A Pig in Provence by Georgeanne Brennan
I have known about Georgeanne’s work for a long time, since she was one of David’s first web clients years ago. We have four of her books and I’m so ashamed to admit I’ve never really read them cover to cover! (However, they are so beautiful that they have always been on display in my house.) I had always heard about her book A Pig in Provence; and I finally decided to get it! It is the story how she and her husband and their young daughter moved from Southern California to Provence in the 1970’s to escape the turmoil of the post-Vietnam era. They took a leap of faith, bought a farm house and started a simple life in rural France making goat cheese. The results were lifelong friendships with the locals and a deep love for seasonal living. This book contains everything I love: French food culture, tantalizing descriptions of food, and engrossing travel memoirs. It’s the perfect backdrop for her cook books.
The Food and Flavors of Haute Provence by Georgeanne Brennan
I can’t even believe this book has been on my shelf for like a jillion years. I have just started reading this book of recipes Georgeanne learned from her years spent in France. (I’m also reading a couple of her other cookbooks, Great Greens and Aperitif.) French food isn’t necessarily fancy or complex…it’s just a way of cooking and eating that has been well-preserved through the generations. I really enjoy the rich history and tradition attached to these foods from the South of France: a little French, a little Mediterranean.
Barefoot Contessa Back to Basics by Ina Garten
I’ve always liked Ina Garten. I think she is the perfect mix of huggable Grandma and food snob. She has a special place in her heart for French cuisine and Provencal herbs, which also endears me. When I Google a recipe, I will often end up with one of hers and I’m never disappointed. Netflix added her show in a series called Barefoot Contessa Back to Basics. As a result of wanting to try every recipe, I decided to grab the book from my library. After reading the personal stories sprinkled throughout the book, I became an official Ina groupie. (Now who wouldn’t love that? 😉 )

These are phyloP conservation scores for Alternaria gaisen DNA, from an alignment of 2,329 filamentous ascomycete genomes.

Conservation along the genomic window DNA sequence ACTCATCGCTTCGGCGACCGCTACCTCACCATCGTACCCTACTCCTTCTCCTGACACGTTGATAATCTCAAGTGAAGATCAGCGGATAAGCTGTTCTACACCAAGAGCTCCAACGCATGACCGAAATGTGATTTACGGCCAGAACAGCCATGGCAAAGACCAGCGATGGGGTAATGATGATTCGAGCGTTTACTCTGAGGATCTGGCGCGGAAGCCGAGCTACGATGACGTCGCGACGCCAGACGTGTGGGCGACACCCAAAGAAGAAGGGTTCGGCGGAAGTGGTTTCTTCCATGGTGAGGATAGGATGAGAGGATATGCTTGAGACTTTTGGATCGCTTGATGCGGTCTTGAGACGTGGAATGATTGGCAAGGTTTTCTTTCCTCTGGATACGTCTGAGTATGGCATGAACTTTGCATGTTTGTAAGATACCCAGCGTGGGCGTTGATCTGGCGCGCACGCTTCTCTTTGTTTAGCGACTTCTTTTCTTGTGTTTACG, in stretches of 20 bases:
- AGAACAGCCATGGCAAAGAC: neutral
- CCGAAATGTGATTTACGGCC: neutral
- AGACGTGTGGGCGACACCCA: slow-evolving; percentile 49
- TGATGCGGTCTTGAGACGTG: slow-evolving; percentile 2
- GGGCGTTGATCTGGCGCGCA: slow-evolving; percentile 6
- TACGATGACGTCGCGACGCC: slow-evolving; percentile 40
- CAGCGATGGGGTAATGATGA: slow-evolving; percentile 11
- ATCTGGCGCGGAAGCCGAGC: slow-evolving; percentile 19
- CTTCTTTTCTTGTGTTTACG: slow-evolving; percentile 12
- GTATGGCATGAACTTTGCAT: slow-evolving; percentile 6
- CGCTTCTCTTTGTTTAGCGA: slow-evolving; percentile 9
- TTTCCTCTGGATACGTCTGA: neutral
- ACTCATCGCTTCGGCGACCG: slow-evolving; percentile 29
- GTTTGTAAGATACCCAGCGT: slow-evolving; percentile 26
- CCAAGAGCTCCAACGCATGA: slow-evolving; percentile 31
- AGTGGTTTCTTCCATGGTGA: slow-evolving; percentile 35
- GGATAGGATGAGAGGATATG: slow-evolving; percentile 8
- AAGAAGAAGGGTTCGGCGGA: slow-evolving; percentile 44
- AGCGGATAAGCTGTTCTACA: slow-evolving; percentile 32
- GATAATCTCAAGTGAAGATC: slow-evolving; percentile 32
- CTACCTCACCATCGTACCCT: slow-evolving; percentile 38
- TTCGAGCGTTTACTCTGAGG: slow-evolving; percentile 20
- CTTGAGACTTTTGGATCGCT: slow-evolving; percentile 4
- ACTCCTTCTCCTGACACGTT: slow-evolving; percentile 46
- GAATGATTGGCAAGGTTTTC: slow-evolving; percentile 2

Grow Great Grub by Gayla Trail
This is a book about small-space organic gardening that David got last year for Christmas. Guys, I have read a lot of articles, blogs and books about gardening, but always walked way confused and overloaded with information. I felt the opposite after I finished this. This author does an amazing job at laying out a lot of complex information in an easy-to-understand format. I love her casual, talking-to-me-in-person writing style. After finishing this, I feel like I have enough of a base understanding to really dig in to the overwhelming subject of organic gardening. I have checked out several other books the author recommends and my compost is rolling!
That’s what I’m reading right now!
Whenever I read a really note-worthy book (which is really like one in every maybe fifteen books), I Instagram it. I started my own hashtag, #fayereads so that I could group my favorite books together for you guys whenever you are looking for a good read. It’s something I know I can keep up with on the regular and easily refer people to when they ask me for a book recommendation. So if you’re looking for a good read, head over to the hash tag!
(Edit: due to changes made by Instagram, my hash tag no longer exists! I’m really bummed about that , but I started a new menu tab for reading here on the blog!)